High yield bonds, often known as junk bonds, have been very popular investments since the financial ...
The Outlook for Government Bonds
02/07/2013 11:15 am EST
We may see a steadiness return to the sovereign debt market, says Eoin Treacy of Fullermoney.
If we accept that the largest bull markets inevitably give way to large bear markets and vice versa, it is inevitable that at some point government bonds will be the most risky asset, despite the fact prices have been going up for a long time. Since government bonds are an important asset class, I thought it would be timely to review some of the larger markets on an absolute and total return basis.
At the beginning of January, the US ten-year yield pushed back above the 200-day MA for the first time since April 2011, and has since rallied above 2%. A sustained move below 1.8% would be required to question current scope for continued higher to lateral ranging. If the more than 30-year bull market is to remain consistent, it will need to find support and sustain a rally back above the MA.
The German ten-year yield has rallied to test the upper side of its six-month range, and while somewhat overbought in the very short term, a clear downward dynamic will be required to signal a return to demand dominance.
UK ten-year yields hit a medium-term low between June and August 2012, ranged above 1.68% from September, and broke upward once more in January. The rate found support near 2% three weeks ago and a sustained move below 1.95% would be required to question medium-term scope for continued higher to lateral ranging.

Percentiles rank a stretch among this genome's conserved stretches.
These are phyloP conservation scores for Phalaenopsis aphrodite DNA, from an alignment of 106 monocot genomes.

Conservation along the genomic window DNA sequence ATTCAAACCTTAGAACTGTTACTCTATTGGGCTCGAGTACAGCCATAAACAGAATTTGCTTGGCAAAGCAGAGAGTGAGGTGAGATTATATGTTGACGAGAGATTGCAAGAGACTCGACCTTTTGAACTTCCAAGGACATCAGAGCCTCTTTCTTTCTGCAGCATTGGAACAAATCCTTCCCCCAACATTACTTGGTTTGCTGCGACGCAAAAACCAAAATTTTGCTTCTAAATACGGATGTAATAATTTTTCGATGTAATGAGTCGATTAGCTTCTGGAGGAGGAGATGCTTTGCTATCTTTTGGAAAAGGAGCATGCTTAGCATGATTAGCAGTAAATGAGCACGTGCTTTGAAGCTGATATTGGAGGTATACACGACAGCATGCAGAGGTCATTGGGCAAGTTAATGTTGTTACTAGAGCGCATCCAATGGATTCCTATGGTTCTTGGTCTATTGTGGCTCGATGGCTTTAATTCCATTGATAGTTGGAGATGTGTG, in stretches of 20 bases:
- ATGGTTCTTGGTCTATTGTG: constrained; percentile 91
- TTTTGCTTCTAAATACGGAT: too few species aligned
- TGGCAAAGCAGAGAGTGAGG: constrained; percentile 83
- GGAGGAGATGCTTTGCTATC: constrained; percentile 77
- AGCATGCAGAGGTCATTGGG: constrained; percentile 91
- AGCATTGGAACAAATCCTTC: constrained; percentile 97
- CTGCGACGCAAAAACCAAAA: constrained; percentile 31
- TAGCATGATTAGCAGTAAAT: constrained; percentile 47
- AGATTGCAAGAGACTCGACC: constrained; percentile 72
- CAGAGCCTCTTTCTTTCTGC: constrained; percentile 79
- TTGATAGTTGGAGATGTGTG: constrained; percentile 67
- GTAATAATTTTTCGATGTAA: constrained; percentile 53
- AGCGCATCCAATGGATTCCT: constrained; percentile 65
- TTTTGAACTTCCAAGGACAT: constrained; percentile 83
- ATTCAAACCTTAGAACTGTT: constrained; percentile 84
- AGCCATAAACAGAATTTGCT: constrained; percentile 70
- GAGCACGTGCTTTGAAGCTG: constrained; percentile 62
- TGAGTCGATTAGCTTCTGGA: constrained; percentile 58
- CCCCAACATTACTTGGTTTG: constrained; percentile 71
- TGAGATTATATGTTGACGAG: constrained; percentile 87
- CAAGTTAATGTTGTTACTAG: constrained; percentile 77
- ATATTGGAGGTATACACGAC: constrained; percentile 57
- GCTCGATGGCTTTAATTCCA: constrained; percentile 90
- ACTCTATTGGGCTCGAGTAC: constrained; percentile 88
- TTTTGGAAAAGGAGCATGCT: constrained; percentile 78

The Japanese ten-year yield lost downward momentum from July and posted a higher reaction low for the first time since April 2011, three weeks ago. A sustained move below 0.7% would be required to question potential for additional higher to lateral ranging, demonstrating supply dominance over the medium-term.
The Swiss ten-year yield hit a medium-term low, posting an upside weekly key reversal in mid-December, and has continued to advance. A sustained move below the 200-day MA, currently near 0.63%, would be required to question medium-term supply dominance.
The Australian ten-year yield has lost downward momentum but has held a progression of lower rally highs, despite the recent rally towards 2%. A sustained move above 2.2% will be required to begin to suggest supply dominance beyond the short term.
The Canadian ten-year yield rallied to break its almost two-year progression of lower rally highs last week, and a sustained move below the 200-day MA, currently near 1.85%, would be required to question medium-term scope for continued higher to lateral ranging.
In conclusion, the majority of the above government bonds have experienced at least short-term technical deterioration from historically high levels, having either dropped below or tested their trend means on a total return basis. They will need to find support in this area if medium-term uptrends are to remain reasonably consistent.
Considering the potential impact of political uncertainty in Spain and Italy and the concurrent short-term overbought conditions evident in stock markets, the potential for at least a steadying of government prices in this area has increased.
Related Articles on BONDS
It’s important for traders to watch various resistance levels like we have in the Dow right no...
Guggenheim’s sale of their ETF business to Invesco has been completed, and the BulletShares fu...
In early March, the 10-year yield was circling 2.87%. Now it is circling 3.00% for the first time in...